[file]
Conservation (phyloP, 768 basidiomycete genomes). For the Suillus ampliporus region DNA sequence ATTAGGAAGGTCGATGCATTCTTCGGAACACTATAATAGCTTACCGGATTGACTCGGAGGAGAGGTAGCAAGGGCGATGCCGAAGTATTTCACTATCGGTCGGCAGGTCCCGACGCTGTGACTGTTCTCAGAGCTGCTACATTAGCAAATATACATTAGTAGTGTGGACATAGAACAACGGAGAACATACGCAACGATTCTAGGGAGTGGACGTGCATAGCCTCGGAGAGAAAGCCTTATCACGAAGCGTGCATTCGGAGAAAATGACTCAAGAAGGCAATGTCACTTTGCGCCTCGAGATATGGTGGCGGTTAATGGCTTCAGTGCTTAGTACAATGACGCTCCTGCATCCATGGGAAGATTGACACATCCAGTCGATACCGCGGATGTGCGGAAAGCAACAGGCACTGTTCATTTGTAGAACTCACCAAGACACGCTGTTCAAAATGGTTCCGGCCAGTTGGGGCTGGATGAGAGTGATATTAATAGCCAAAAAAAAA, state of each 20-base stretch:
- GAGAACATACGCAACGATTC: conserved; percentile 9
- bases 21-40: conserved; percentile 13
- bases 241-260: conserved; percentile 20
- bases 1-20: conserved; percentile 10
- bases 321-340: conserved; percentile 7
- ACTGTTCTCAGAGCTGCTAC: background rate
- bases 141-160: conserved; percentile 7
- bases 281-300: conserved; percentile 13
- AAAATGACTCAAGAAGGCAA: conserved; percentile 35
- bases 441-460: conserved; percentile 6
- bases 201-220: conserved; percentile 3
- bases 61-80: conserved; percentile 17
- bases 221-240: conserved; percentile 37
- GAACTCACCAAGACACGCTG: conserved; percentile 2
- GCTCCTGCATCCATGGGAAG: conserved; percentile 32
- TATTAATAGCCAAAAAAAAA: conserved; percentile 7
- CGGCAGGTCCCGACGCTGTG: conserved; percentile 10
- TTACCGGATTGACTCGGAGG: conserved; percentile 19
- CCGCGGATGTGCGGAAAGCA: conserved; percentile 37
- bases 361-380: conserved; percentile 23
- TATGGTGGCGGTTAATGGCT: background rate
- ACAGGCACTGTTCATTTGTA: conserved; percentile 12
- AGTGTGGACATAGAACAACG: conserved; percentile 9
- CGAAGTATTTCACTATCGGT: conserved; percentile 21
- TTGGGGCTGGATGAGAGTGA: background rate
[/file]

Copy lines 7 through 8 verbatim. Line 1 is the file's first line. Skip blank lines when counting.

- ACTGTTCTCAGAGCTGCTAC: background rate
- bases 141-160: conserved; percentile 7